Western Carolina University
Types of Artistry
Dillsboro, NC (Jackson County)
Weaver Susan Morgan Leveille's family has had a great deal to do with the resurgence and modern vitality of the craft movement in Western North Carolina. Her aunt, Lucy Morgan, was the founder of the Penland School, and her parents, Ralph and Ruth, were the founders of Dillsboro's famous Riverwood studios. Susan continues her family tradition, both as an artist and as a supporter of and advocate for the arts. She is a lifetime member and former president of the Southern Highland Craft Guild, and with her husband Bob owns and operates Riverwood's Oaks Gallery.
Leville specializes in overshot coverlet weaving, a form common in the mountains for generations. She says that she enjoys "sharing how these coverlets were made, and sharing their structure." She teaches every chance she can get, she says, both privately and in many workshops and craft schools throughout the region. Among the other traditional weaving styles she teaches are lace weave of huck toweling, and the Summer and Winter weave that was popular in colonial times. She loves teaching children and adults, and can gear workshops to any age or skill level. In her frequent school visits, she particularly loves "helping teachers relate weaving and fiber to whatever they might be teaching," from arithmetic and geometry to history and music. These concepts all come together in surprising but natural intersections in the art of weaving.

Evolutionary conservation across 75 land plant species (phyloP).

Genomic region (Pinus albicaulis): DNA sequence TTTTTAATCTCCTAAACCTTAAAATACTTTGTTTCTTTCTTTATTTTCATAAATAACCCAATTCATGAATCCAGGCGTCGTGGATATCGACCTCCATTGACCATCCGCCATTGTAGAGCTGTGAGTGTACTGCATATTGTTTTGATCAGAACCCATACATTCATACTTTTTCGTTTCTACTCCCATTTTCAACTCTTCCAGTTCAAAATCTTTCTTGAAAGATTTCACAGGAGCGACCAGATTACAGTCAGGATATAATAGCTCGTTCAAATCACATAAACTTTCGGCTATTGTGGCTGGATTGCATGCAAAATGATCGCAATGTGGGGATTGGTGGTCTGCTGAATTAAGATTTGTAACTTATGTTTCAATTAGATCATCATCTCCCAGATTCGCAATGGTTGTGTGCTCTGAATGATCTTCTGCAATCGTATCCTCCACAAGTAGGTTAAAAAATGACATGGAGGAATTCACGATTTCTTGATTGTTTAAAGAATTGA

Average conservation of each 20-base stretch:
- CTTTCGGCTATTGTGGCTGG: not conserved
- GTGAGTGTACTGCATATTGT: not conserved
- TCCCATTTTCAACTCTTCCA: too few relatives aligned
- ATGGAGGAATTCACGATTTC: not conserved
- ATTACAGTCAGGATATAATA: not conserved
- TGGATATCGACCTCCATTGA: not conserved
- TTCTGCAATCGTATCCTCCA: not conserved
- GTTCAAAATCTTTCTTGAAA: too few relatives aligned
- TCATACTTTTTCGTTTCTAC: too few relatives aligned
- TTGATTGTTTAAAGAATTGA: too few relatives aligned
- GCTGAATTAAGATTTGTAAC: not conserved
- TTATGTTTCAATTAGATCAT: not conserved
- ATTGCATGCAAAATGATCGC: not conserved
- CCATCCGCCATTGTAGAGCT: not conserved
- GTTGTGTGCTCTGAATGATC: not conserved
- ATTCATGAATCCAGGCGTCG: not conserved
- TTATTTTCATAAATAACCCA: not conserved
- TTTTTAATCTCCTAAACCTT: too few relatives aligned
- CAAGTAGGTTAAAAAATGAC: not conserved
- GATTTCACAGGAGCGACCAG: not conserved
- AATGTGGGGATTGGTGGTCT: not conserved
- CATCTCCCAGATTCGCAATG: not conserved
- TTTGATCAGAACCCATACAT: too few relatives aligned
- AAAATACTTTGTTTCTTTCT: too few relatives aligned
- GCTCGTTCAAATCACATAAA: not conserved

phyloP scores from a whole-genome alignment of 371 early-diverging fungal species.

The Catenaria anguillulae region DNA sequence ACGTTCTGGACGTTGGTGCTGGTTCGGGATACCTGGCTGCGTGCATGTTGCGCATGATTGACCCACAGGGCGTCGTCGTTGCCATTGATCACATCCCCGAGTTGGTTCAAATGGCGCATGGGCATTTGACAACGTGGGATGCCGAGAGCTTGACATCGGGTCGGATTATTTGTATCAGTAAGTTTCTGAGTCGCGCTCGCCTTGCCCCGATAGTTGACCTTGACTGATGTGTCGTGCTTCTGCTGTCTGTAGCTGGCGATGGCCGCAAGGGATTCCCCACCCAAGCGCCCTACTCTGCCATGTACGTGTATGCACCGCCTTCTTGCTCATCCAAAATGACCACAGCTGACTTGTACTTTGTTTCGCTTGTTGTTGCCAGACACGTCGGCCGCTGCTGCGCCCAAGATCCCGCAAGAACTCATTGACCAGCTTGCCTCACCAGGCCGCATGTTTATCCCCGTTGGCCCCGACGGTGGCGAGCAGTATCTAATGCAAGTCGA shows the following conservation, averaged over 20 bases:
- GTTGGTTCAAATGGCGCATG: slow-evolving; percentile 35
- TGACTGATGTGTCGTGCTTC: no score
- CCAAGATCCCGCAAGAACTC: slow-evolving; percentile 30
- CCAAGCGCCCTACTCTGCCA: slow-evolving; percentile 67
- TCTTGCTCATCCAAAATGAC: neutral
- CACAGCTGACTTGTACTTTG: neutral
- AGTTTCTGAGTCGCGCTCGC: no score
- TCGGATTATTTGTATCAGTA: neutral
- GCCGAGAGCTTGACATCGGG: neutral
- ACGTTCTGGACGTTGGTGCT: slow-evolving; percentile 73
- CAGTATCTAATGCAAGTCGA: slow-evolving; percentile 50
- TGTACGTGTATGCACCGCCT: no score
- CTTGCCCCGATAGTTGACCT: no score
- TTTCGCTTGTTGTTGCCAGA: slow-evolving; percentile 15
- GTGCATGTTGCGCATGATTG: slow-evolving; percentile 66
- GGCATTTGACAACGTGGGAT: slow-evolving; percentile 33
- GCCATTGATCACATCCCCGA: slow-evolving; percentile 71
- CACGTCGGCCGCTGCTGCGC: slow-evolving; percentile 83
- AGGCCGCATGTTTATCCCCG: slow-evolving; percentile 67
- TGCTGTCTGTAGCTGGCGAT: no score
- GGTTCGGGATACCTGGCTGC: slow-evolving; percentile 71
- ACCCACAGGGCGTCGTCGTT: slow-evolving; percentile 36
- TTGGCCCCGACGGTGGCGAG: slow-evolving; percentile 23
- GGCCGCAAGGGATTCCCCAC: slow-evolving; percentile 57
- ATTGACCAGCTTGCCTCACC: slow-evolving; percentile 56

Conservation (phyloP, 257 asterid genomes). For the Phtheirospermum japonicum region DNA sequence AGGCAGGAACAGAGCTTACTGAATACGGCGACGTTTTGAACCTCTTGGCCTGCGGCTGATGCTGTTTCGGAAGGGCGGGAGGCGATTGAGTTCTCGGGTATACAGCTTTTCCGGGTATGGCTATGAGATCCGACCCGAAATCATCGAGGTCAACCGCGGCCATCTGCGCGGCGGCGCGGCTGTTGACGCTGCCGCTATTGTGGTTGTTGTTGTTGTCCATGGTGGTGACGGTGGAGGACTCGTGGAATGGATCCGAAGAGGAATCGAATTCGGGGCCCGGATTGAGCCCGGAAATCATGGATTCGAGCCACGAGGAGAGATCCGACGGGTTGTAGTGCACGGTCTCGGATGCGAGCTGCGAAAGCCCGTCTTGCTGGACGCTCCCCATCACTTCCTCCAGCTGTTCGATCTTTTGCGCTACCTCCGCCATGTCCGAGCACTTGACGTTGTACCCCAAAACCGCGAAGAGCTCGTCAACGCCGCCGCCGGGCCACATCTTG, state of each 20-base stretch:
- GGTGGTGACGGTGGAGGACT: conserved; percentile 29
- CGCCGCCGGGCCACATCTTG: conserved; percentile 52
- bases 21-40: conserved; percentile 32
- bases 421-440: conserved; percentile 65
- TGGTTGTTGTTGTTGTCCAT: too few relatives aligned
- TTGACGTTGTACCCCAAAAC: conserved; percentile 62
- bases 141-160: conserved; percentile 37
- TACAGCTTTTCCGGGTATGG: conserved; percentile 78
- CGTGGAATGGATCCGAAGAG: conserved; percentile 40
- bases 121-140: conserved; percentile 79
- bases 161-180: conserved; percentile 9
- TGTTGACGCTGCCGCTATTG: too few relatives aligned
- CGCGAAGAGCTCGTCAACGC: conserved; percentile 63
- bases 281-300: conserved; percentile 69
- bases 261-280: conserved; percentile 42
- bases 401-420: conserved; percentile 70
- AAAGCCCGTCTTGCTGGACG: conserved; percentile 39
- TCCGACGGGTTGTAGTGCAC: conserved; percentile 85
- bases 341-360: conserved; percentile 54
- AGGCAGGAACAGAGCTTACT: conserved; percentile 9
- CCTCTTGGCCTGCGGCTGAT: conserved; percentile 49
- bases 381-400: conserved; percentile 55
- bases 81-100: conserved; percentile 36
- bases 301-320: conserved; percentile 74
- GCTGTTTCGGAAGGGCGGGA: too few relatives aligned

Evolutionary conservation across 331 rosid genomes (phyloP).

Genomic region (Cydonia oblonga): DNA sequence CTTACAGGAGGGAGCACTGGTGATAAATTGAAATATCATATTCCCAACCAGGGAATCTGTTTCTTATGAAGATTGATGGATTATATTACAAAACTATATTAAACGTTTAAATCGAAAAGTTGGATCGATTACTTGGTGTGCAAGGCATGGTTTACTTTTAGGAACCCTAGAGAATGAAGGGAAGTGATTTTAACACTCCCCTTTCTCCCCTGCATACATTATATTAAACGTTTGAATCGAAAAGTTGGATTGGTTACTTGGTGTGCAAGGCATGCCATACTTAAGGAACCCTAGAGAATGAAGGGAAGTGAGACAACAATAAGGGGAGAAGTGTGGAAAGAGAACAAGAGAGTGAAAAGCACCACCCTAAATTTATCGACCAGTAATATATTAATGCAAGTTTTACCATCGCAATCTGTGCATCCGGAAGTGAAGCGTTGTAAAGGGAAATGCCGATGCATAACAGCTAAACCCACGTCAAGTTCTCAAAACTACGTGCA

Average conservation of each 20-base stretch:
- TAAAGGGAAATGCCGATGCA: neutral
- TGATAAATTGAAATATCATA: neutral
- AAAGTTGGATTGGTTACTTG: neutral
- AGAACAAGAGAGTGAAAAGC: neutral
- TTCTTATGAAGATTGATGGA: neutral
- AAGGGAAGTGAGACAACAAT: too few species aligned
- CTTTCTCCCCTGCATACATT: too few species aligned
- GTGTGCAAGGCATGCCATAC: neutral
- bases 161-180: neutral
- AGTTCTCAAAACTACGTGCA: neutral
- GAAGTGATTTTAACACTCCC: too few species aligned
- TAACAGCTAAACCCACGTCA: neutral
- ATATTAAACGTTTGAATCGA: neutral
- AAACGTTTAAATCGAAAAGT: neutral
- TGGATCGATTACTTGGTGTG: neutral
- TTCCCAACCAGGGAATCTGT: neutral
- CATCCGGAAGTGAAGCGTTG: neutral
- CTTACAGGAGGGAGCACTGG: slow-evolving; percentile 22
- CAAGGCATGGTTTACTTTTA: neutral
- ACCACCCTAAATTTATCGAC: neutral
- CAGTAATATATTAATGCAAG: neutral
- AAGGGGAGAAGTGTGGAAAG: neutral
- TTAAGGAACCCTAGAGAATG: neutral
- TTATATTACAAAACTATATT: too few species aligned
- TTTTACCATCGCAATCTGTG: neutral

Leveille has taught at Penland, the John C. Campbell Folk School, and numerous other important craft centers. She is also one of the co-founders of the Stecoah Valley Weavers, a guild that operates from Robbinsville's Stecoah Valley Center on a principle of economic and individual development much like her great aunt's vision for the Penland School.
Speaking of her work in the Oaks Gallery, Leveille told the Sylva Herald, "We have been blessed to see the arts thrive here, carrying the flame of traditional craftsmen and also paving the way for younger generations to succeed here as so many have before them."
In September, 2013, the North Carolina Arts Council announced that Leveille will receive a North Carolina Heritage Award, the State's highest honor for folk artists.
Susan Leveille teaches and demonstrates at schools, studios, festivals, and in many other venues. She shares a wide variety of skills and patterns, and enjoys teaching groups and individuals of all ages.